Any woman over the age of 30 with a new symptom. Younger women may have a mammogram if there is a strong family history of breast cancer. Mammography is not typically done in pregnant or breastfeeding women, but in certain cases it may be recommended.
How often should I have a mammogram?
Women should have a mammogram every 12-18 months. Those with a strong family history should have a mammogram every year. Ultrasound should be performed at the same time.
What should I do if I have implants?
Mammography is still the initial test in women over 40 years presenting for assessment. Mammography is safe to perform with implants.
What should I do if I am pregnant or breastfeeding?
The first test in this instance is an ultrasound. Other tests may be performed in close consultation with your GP/specialist and or radiologist
Fighting breast cancer
Breast cancer is currently the most common cancer in women worldwide. One in ten women will be diagnosed with breast cancer in her Lifetime. Early detection is the best tool for fighting this threatening disease and the most common method for diagnosis is Mammography, Breast cancer can also occur in men but it is only a small percentage around 10%
What is mammography?
Mammography is a diagnostic tool that uses X-rays to examine the breast. It is a commonly used method for early detection and staging of breast cancer, and is a well established and accepted imaging technique.
Mammography is a type of breast X-ray using very low dose radiation. Mammography uses two different angles to assess the breast tissue and produce an X-ray that is interpreted by the radiologist.
(3D Mammography) Tomosynthesis
Tomosynthesis is digital mammography that uses a new technique to generate slices through the breast tissue, allowing for a more detailed assessment, particularly in women with dense tissue. This advanced technique provides more clarity and information about abnormalities that can be seen on standard mammography.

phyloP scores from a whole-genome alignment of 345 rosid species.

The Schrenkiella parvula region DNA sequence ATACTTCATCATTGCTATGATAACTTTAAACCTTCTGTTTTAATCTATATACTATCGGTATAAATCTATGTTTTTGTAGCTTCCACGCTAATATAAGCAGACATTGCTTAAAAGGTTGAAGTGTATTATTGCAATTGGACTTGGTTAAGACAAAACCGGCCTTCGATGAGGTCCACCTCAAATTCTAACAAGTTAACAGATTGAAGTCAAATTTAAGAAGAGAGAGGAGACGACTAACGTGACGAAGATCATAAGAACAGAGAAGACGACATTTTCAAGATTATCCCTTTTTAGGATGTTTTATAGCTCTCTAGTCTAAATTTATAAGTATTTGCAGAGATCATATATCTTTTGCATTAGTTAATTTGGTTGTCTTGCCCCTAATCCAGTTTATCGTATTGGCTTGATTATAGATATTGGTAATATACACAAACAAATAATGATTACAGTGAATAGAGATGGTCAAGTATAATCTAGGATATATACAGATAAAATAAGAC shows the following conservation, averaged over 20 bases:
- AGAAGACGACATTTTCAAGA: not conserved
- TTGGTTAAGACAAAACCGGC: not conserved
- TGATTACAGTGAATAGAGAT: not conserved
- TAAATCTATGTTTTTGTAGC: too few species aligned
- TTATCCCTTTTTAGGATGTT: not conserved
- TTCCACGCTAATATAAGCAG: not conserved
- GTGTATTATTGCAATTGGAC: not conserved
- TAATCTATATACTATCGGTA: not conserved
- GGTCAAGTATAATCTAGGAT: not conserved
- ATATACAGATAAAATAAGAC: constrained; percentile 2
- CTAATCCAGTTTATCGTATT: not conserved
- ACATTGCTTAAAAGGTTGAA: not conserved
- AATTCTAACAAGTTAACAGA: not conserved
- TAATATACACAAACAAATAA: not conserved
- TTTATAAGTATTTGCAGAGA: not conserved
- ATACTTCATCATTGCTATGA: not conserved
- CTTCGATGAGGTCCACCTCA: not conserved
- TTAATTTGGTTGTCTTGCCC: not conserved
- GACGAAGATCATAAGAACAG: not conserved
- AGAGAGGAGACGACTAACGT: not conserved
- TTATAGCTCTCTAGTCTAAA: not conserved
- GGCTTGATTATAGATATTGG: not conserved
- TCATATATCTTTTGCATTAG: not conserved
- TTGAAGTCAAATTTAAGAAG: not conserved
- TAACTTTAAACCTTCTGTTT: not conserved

The test best suited for your personal needs will be decided by your GP or specialist, working together in consultation with a radiologist.
Both the above techniques use breast compression to get the best breast images possible. This may be slightly uncomfortable, but should not be painful. The benefits of adequate compression include clearer images and less radiation.
Ultrasound is a safe and painless way to get pictures of the inside of the breast using soundwaves. Gel is placed on the skin and a small probe connected to the ultrasound machine transmits and receives the soundwaves. Ultrasound is very good at assessing whether a lump is fluid-filled or solid.
Ultrasound is often used in conjunction with other tests such as mammography. In pregnant and young women, ultrasound may be used as the initial test.
MRI uses a strong magnetic field with radio frequency pulses. The test involves lying face down on a special platform that moves into the machine. It requires you to lie still in this position for 30 minutes. Contrast injection may be given. MRI is used in special circumstances in conjunction with other tests. It is commonly used on women with implants to check for rupture, or women with high risk family history. MRI is also used to assess the size and spread of a breast cancer and to compliment findings on other tests.
For more information, please visit IMI Radiology.